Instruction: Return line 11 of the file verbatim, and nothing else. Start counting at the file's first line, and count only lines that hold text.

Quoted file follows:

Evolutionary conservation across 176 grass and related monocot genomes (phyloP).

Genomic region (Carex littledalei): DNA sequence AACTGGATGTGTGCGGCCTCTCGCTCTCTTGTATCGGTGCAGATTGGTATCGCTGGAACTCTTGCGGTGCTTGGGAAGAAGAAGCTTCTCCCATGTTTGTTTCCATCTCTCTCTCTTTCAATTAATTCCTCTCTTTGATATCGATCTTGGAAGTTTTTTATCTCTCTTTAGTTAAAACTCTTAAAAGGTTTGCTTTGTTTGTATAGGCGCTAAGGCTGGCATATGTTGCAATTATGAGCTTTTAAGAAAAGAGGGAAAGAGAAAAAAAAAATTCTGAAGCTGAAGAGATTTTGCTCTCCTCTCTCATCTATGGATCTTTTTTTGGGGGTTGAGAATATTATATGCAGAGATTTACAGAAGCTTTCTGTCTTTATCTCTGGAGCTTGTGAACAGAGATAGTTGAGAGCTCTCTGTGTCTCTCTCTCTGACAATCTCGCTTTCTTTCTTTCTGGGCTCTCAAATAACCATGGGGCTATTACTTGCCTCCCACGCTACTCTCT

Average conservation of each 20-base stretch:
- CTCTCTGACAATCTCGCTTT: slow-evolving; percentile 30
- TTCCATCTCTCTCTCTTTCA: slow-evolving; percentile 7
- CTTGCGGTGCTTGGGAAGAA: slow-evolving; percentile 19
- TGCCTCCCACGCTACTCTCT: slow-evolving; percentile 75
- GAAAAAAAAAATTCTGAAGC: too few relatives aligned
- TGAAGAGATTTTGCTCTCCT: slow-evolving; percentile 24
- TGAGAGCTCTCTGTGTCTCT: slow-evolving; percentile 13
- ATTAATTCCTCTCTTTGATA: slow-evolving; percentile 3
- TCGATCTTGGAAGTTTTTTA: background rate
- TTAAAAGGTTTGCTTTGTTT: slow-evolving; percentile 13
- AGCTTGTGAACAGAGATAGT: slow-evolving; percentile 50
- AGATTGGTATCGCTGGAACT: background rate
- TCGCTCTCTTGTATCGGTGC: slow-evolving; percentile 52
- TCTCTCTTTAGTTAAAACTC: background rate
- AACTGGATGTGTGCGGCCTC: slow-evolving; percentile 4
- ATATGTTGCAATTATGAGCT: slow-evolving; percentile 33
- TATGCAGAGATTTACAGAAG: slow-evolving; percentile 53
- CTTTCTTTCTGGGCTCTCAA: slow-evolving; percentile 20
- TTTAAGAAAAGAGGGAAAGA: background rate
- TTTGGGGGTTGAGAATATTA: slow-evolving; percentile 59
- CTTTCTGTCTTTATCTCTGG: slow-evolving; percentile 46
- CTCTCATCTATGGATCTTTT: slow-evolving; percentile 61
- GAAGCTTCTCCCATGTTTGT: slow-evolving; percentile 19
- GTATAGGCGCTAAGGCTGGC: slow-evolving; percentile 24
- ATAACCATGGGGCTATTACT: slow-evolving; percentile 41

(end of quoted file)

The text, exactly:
- ATTAATTCCTCTCTTTGATA: slow-evolving; percentile 3